It was on a dark and rainy July day that two colleagues and I traipsed across London after work to attend a talk on culture and branding held by AQR Spark. Although it was only Tuesday, we all felt like we’d had a long week already, and even the idea of listening to an hour and 45 minute lecture left us feeling a little drained. Luckily for us, Dr. Nick Gadsby’s talk was engaging, uplifting and funny, we all went away with revived energy.
The Association of Qualitative Researchers regularly hold Spark events, which allow qual researchers the opportunity to learn by listening to experts from outside the research industry. This particular talk was about how culture has helped to shape evolution, and how brands rely on our mental short cuts and associations to build resonance and recall.
Firstly Gadsby explained how we allow our cultural perceptions and expectations to override our senses in order to make sense of the world. So for example he showed us a picture of a cat hiding behind a wall and asked us what we could see.
We all said ‘a cat’.
But Gadsby pointed out that what our senses (sight) can perceive in this present moment is half a cat. The rest is obscured behind the wall. So what we’re actually relying on is our past experience and the frequency with which we’ve encountered or heard about cats. When we look at this picture, we’re recalling every cat we’re ever seen or heard about and projecting that onto the image. That’s how we know it’s a cat.
This is what he calls ‘Thinking up’. Using our culture, socialisation and past experiences to make sense of the world. ‘Thinking down’ is when you use the evidence in front of you to individually make judgements mostly based on your senses.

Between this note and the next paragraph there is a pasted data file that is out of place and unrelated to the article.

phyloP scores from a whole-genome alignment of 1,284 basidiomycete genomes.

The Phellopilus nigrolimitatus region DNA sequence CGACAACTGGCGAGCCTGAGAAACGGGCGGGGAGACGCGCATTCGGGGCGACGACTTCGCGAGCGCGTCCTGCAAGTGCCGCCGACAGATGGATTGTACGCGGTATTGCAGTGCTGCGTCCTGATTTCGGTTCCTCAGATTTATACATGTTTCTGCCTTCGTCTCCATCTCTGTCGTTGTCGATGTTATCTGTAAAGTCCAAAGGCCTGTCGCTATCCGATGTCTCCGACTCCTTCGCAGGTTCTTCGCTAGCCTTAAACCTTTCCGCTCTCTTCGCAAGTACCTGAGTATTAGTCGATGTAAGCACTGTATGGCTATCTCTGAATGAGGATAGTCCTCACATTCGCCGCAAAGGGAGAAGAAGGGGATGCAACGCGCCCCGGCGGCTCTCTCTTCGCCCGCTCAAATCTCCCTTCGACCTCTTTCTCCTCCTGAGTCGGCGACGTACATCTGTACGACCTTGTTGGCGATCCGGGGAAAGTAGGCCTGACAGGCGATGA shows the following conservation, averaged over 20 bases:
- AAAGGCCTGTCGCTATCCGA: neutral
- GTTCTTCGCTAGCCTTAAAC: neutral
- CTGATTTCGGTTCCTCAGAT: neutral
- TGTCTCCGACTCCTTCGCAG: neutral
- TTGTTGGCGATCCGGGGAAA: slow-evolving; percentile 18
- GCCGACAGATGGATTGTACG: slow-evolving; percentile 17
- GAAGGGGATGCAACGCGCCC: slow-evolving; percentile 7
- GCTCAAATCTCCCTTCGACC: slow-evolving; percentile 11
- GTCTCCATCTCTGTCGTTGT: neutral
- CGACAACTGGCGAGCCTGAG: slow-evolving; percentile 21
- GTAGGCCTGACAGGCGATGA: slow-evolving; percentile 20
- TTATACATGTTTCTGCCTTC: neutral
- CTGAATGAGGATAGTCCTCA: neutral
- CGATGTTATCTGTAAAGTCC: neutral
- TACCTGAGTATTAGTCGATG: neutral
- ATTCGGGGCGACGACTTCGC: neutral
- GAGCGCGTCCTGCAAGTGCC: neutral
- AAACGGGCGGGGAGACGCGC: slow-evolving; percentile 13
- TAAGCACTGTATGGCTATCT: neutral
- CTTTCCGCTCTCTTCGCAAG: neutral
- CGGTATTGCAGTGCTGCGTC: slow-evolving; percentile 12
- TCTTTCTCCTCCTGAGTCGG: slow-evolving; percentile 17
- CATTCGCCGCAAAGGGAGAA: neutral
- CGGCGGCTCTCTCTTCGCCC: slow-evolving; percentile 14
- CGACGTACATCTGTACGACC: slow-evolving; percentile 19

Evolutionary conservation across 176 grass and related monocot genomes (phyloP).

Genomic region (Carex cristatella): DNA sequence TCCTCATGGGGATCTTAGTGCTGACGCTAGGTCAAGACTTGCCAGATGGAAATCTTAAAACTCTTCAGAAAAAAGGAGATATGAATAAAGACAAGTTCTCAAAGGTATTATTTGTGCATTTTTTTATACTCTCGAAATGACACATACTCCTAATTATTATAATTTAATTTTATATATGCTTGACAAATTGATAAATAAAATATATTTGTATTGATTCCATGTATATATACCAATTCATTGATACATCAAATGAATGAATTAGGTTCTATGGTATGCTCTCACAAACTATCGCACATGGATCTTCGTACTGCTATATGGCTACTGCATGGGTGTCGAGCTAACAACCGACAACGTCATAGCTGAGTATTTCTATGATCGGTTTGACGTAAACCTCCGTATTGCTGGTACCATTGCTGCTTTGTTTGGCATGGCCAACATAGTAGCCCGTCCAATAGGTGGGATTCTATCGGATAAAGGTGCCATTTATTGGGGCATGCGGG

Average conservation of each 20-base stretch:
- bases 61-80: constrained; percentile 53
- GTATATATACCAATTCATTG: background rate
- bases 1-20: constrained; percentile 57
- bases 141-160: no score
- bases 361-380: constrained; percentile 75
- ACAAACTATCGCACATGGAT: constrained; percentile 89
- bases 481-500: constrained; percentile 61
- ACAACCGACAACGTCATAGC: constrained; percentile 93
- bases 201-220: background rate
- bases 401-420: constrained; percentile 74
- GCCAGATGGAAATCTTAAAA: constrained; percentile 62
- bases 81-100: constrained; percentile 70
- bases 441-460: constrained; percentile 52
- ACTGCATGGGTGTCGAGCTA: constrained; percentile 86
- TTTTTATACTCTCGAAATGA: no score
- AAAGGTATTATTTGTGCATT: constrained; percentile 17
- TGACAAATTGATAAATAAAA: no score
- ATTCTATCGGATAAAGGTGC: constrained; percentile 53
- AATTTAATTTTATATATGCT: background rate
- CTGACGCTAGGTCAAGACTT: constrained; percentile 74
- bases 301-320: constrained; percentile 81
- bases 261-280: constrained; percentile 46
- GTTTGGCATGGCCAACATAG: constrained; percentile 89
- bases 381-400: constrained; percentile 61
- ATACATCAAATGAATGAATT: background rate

Another important topic that Gadsby covered was the human love of stories and obsession with cause and effect. He used the example of the Heider Simmel Study in which people watched a short film where shapes move at random across the screen.
When asked what’s happening in the film, most people make up a story about who the shapes were and what their relationship was to each other. Really weird considering its just two triangles, a circle and a large rectangle moving around on screen!
Gadsby went onto explain that both our reliance on culture and our love of cause and effect are used in brands and comms to help create an emotional connection between the product/service and the customer.
For example he gave the example of an expensive wine experiment, where subjects were given the same wine twice but were told that one was from a $90 bottle and one was from a $10 bottle.
Meanwhile their brain activity was measured by an MRI scanner. The study showed that the part of the brain that registers taste could tell that the two drinks were the same, but the part of the brain that registers pleasure reacted much more strongly to the ‘expensive’ wine than the ‘cheap’ wine.
So in short, the stories we tell ourselves and the cultural context around a brand are far more powerful than the lived experience and what our senses our telling us.
A bit of a scary thought! But overall a really enjoyable evening in which we learned a lot.